We are concerned about renters – both commercial and residential. Provincial prohibitions on evictions are a good step, but more needs to be done. The federal government could consider accelerating the roll out of the Canada Housing Benefit to support renters.

We are concerned about students and gig workers. Sunil Johal starkly lays out the issue for gig workers in this new piece for First Policy Response. They are being asked to carry an unfair burden and many will not benefit from the programs thus far announced. These Canadians need to be supported.

And we are concerned that some businesses will not be helped by the existing initiatives, as David Skok outlines here in The Logic. No one will want to see the decimation of Canada’s vibrant start up tech sector. Businesses at the beginning of their growth cycle need government support as well.

Encouragingly, the Prime Minister acknowledged yesterday that ‘gaps’ still remained in Canada’s emergency wage subsidy programs and that the government is working to fix them.

What structural issues need to be addressed?

Municipalities will not be able to deal with the waterfall of catastrophe on their own. They continue to provide necessary services, but their fee-for-service revenue is down and their property tax revenue will take a hit. Many are restricted from running deficits. The federal government will need to help. This could include assuming municipal debt or flowing additional funds to municipalities through existing mechanisms, such as the Gas Tax Agreement.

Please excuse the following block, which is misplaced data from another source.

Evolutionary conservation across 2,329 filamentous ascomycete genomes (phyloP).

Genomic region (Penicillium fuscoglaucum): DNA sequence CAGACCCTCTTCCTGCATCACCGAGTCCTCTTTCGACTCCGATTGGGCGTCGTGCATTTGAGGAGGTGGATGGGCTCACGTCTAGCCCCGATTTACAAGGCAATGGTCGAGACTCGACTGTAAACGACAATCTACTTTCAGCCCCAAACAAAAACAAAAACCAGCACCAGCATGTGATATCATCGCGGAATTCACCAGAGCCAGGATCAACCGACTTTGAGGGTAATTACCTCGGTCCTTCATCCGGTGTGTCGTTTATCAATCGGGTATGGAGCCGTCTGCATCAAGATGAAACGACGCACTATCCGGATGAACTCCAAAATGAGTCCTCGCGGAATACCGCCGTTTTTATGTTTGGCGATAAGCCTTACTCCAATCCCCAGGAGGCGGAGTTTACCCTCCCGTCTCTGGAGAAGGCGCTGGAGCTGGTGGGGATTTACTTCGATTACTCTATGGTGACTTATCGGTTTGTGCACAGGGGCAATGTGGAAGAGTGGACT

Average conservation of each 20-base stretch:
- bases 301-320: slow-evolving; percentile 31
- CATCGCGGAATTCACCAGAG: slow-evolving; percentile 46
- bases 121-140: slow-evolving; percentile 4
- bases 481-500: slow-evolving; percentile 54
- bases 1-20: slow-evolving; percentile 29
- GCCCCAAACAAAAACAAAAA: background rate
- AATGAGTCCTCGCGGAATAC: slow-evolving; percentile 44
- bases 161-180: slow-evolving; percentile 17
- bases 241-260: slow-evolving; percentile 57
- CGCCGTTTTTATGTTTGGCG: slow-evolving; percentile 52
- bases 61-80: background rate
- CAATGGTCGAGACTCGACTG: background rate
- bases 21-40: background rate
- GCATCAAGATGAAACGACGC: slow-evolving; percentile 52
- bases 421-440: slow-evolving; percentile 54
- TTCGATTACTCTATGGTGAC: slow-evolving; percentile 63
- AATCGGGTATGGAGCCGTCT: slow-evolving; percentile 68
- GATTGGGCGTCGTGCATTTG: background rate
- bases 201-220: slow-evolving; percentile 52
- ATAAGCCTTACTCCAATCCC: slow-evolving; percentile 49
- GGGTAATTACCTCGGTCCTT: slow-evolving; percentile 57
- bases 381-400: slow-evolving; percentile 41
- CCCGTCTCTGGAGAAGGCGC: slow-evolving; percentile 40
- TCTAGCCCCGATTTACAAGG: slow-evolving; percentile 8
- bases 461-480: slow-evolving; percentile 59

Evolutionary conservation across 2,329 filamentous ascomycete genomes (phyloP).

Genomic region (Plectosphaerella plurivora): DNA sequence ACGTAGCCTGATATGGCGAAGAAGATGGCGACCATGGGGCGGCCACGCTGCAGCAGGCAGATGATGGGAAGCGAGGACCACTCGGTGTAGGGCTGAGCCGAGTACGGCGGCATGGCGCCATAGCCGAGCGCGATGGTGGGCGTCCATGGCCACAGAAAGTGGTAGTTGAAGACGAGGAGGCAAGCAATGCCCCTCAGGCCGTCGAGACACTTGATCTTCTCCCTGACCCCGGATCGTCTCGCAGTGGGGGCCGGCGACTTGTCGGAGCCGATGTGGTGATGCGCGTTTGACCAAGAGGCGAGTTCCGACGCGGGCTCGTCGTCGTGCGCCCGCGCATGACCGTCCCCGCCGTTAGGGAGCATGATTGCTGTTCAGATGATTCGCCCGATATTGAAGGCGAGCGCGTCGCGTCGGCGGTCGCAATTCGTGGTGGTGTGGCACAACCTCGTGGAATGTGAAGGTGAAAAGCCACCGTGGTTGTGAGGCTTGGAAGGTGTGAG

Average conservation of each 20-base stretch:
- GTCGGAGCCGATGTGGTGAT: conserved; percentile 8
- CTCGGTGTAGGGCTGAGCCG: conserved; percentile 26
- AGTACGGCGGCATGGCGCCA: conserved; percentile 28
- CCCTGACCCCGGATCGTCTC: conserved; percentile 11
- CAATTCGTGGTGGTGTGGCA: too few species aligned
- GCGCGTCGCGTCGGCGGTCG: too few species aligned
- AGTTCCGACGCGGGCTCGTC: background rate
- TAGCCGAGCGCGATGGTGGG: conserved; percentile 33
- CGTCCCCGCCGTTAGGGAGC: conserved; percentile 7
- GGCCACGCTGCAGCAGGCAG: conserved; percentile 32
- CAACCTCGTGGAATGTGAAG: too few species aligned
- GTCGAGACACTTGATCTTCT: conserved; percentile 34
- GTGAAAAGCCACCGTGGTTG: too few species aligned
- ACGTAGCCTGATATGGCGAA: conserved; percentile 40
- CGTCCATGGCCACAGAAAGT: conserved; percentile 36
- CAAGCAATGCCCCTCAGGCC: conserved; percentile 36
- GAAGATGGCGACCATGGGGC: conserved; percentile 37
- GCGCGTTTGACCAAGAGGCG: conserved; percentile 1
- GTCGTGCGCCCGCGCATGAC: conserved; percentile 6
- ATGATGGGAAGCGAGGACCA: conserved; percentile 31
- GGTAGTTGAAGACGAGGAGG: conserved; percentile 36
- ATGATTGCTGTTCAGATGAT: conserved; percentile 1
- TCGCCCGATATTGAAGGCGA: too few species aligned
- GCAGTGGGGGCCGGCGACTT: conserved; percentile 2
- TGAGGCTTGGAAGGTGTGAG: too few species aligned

Many small and medium-sized businesses do not want to take on more debt. This is entirely reasonable, given that some are being asked to make personal guarantees in order to access new funds. Pools of capital need to be made available to the local businesses that make up the backbone of many communities in ways that don’t create new excessive burdens on Canadians entrepreneurs.

And we are concerned about individuals’ Canadians debt. Payday loan companies and banks continue to charge their ordinary interest rates. Federal and provincial governments should act. We are all in this together. Financial institutions – including the predatory payday loan companies – must also bear their fair share of the burden.

What’s next?

The principles that have structured the government response so far have been scale, simplicity and speed. We need to get cash to people and organizations quickly, with as few rules and as little process as possible. The programs will not be perfect, but that is the price of dropping cash into communities.

Having said that, the principle of equity must also govern our collective choices. As governments roll out programs quickly, it is becoming clear that some are being left out and some are carrying an unfair burden.

Perfect equity is not possible. Still, over the next two weeks, we have to keep evolving in real time to adjust and help those who are not benefiting from current programs yet.

Governments across the country have shown a willingness to adapt — and so platforms such as First Policy Response will continue to offer commentary and solutions on how to make Canada’s policy response to COVID-19 both fair and sustainable.


This piece for First Policy Response was written by Karim Bardeesey of Ryerson Leadership Lab, Sean Mullin of the Brookfield Institute for Innovation + Entrepreneurship, and Matthew Mendelsohn.


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Karim Bardeesy is Co-Founder and Executive Director of the Ryerson Leadership Lab and co-director of First Policy Response.

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Matthew Mendelsohn is Visiting Professor at Ryerson University and a co-creator, with the Ryerson Leadership Lab and the Brookfield Institute for Innovation + Entrepreneurship, of First Policy Response.